Edward Nicholl Home For Babies, Cardiff, Glamorgan, Wales

The Edward Nicholl Home For Babies was opened by the Waifs and Strays Society in 1918 at Maplewood on Station Road, Llandaff. The proposal to set up the home had come from Viscount Tredegar and Sir Edward Nicholl, MP. As a first step, Maplewood was leased for five years as temporary premises while a permanent building was being constructed. The new home was formally opened on July 30th, 1918, by Major-General H.H. Lee, and dedicated by the Bishop of Llandaff. It could accommodate 25 babies from birth upwards.

The home's permanent location was to be on a three-acre site donated by Lord Tredegar on Waterloo Road in the Penylan (or Pen-y-lan) area of Cardiff. The £21,000 cost of the building was met by Sir Edward Nicholl, with the proviso that a similar amount had to be raised by the Society's supporters as an endowment fund for the running of the home. The fund-raising effort was led by Sir James and Lady Robinson. Three years later, the money had been collected and construction work began, with the foundation stone being laid by the Prince of Wales.

The official opening of the new home, on October 31st, 1922, was performed by Sir Edward himself, with a ceremony of dedication conducted by the Bishop of Llandaff. The building, designed by Messrs. Ivor Jones and Percy Thomas, was described as a beautiful block of buildings, built on the simple lines of French convent school. Its hillside location offered fine views of the Bristol Channel.

Edward Nicholl Home For Babies, Penylan, Cardiff, c.1924. © Peter Higginbotham

Edward Nicholl Home For Babies, Penylan, Cardiff, c.1924. © Peter Higginbotham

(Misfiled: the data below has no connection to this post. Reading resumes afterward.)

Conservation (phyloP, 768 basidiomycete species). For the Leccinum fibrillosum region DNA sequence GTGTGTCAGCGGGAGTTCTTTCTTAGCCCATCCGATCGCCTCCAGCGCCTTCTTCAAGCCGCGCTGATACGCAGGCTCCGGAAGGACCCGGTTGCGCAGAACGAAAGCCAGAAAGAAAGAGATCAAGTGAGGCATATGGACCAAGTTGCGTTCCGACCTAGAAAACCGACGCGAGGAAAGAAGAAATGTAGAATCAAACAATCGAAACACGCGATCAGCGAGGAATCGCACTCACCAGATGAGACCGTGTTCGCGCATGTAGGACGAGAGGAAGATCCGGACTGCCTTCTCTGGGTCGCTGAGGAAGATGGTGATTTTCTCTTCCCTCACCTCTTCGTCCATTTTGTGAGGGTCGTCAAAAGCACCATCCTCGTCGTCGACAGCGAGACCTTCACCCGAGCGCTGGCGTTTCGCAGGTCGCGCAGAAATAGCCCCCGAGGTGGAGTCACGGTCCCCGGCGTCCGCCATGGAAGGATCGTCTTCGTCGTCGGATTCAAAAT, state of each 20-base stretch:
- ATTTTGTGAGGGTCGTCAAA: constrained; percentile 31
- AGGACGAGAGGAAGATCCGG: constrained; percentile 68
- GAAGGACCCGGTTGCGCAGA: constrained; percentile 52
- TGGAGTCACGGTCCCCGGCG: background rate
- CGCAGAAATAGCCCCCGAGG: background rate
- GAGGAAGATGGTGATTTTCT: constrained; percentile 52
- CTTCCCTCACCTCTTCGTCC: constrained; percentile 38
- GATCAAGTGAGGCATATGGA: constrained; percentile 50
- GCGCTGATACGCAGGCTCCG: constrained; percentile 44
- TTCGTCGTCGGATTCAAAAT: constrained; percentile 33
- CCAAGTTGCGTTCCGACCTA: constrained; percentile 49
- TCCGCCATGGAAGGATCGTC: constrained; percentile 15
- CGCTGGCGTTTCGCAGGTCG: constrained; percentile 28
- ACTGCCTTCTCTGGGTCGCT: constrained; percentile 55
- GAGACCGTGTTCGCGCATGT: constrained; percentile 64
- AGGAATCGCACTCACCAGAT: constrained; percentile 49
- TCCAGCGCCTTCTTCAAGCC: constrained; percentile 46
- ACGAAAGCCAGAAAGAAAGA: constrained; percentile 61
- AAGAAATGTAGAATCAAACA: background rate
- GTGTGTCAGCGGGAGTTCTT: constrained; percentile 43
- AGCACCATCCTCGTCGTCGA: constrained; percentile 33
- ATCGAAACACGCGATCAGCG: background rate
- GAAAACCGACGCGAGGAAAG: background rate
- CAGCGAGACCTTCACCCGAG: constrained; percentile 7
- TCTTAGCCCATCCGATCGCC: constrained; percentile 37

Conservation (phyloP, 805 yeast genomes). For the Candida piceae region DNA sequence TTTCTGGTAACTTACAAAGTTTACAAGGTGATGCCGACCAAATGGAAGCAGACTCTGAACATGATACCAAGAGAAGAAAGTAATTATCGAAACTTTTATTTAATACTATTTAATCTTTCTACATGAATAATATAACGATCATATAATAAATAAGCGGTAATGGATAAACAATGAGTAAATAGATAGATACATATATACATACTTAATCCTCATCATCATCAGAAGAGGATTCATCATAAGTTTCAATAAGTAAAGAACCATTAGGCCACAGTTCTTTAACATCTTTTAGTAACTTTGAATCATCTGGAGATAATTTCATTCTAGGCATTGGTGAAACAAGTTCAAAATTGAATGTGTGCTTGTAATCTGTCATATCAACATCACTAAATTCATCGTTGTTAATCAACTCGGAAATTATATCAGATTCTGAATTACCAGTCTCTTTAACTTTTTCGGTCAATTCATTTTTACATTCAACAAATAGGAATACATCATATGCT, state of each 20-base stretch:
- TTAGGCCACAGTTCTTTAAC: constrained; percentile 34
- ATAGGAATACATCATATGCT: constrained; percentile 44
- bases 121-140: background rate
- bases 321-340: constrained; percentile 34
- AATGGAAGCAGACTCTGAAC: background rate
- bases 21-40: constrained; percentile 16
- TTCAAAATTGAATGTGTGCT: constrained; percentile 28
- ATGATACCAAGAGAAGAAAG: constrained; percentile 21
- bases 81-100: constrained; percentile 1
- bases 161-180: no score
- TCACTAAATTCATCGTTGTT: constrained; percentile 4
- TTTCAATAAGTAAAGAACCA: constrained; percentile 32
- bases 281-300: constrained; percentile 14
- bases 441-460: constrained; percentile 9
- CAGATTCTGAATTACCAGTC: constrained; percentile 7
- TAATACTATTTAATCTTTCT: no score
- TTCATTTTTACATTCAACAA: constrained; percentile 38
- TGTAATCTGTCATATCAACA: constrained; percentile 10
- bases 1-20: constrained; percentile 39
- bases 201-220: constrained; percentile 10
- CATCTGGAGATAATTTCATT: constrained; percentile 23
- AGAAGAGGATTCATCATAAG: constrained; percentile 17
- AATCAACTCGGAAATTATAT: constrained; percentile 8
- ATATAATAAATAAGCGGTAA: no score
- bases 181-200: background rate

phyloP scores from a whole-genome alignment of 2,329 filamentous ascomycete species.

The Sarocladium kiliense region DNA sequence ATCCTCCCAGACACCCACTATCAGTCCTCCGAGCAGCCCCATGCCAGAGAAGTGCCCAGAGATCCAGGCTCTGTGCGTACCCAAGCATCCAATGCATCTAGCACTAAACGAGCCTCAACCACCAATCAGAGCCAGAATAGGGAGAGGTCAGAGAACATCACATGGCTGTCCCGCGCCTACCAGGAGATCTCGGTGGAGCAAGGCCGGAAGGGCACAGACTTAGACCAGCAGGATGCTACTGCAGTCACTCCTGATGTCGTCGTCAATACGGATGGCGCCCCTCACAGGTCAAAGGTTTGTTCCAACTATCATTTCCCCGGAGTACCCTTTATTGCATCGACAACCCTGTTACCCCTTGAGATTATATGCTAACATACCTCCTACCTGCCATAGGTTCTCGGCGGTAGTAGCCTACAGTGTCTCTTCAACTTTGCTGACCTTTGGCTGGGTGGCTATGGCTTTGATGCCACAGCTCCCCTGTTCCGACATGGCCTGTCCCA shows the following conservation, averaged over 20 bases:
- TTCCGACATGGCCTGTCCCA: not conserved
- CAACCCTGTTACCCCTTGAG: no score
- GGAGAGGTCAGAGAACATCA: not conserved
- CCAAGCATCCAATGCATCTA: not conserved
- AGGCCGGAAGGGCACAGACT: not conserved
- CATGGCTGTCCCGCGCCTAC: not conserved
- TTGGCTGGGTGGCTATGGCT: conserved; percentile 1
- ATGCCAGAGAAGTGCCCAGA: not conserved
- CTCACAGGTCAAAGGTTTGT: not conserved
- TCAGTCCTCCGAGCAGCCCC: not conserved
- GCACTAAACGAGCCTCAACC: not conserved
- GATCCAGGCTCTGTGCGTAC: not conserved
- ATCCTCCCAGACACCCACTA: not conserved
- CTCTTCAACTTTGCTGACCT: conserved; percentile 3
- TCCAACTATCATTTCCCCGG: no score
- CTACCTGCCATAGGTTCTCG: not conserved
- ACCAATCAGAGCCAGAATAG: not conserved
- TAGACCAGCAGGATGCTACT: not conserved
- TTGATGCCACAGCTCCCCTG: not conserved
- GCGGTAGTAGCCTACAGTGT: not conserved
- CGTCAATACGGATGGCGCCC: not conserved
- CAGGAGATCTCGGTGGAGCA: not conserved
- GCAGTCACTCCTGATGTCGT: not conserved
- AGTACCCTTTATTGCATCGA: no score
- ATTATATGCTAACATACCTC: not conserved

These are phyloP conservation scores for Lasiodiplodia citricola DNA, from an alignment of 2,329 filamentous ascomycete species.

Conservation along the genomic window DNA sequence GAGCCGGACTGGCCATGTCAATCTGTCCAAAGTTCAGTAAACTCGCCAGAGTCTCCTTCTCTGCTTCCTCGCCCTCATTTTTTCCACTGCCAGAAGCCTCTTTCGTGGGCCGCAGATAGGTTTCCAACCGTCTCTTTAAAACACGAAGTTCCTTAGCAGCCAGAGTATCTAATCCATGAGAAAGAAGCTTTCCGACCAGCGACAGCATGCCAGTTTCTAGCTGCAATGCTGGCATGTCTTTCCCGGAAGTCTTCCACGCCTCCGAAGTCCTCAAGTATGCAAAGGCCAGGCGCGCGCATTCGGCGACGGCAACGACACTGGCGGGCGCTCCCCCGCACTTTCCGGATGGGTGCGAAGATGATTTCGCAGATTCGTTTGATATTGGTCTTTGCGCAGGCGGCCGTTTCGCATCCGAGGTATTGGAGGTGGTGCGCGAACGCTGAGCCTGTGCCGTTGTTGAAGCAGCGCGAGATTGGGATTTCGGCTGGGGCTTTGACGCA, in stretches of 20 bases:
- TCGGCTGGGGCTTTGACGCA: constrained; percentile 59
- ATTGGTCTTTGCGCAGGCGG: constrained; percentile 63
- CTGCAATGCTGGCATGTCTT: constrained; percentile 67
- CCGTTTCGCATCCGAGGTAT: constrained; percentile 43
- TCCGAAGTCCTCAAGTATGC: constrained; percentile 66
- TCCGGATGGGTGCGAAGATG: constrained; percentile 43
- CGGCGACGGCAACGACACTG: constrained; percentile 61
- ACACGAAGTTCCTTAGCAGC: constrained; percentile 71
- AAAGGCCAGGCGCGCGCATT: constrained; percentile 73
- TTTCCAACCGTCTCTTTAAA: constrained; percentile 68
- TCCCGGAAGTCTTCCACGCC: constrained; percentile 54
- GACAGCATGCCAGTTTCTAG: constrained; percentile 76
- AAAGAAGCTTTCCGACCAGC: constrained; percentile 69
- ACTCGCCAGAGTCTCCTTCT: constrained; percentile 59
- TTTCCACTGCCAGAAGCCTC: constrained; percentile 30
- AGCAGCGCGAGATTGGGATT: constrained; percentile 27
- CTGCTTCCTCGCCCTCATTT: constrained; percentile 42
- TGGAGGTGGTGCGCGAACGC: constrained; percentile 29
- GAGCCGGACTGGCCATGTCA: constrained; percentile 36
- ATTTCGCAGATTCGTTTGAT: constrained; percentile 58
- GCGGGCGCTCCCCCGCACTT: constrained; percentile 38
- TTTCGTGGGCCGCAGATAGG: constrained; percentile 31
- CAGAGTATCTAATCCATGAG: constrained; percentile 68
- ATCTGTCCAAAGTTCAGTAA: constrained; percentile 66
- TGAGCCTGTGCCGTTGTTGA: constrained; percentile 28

The Second World War left its mark on the home. On February 26th, 1941, the building was hit by incendiary bombs which set the roof on fire. Its elevated position made the burning house a highly visible target for the dropping of high explosives but fortunately, none of these struck the building. A sudden deterioration in the weather seems to have cut short the air raid. In the meantime, the fire brigade dealt with the fire while the home's staff and children remained in its air-raid shelter. The home's roof was virtually destroyed and an immediate evacuation was ordered. The children were carried through the now pouring rain to buses which took them to a rest centre at a convent some miles away. Less than two months later, the home re-opened at The College on the Esplanade in the seaside town of Porthcawl. It returned to Penlyan in September, 1946.

The home closed in around 1982. None of its former premises survive. The Penlyan site is now occupied by the modern housing of Edward Nicholl Court.

Records

Note: many repositories impose a closure period of up to 100 years for records identifying individuals.

Bibliography

  • Bowder, Bill Children First: a photo-history of England's children in need (1980, Mowbray)
  • Church of England Waifs and Strays' Society [Rudolfe, Edward de Montjoie] The First Forty Years: a chronicle of the Church of England Waifs and Strays' Society 1881-1920 (1922, Church of England Waifs and Strays' Society / S.P.C.K.)
  • Rudolf, Mildred de Montjoie Everybody's Children: the story of the Church of England Children's Society 1921-1948 (1950, OUP)
  • Stroud, John Thirteen Penny Stamps: the story of the Church of England Children's Society (Waifs and Strays) from 1881 to the 1970s (1971, Hodder and Stoughton)
  • Morris, Lester The Violets Are Mine: Tales of an Unwanted Orphan (2011, Xlibris Corporation) — memoir of a boy growing up in several of the Society's homes (Princes Risborough, Ashdon, Hunstanton, Leicester) in the 1940s and 50s.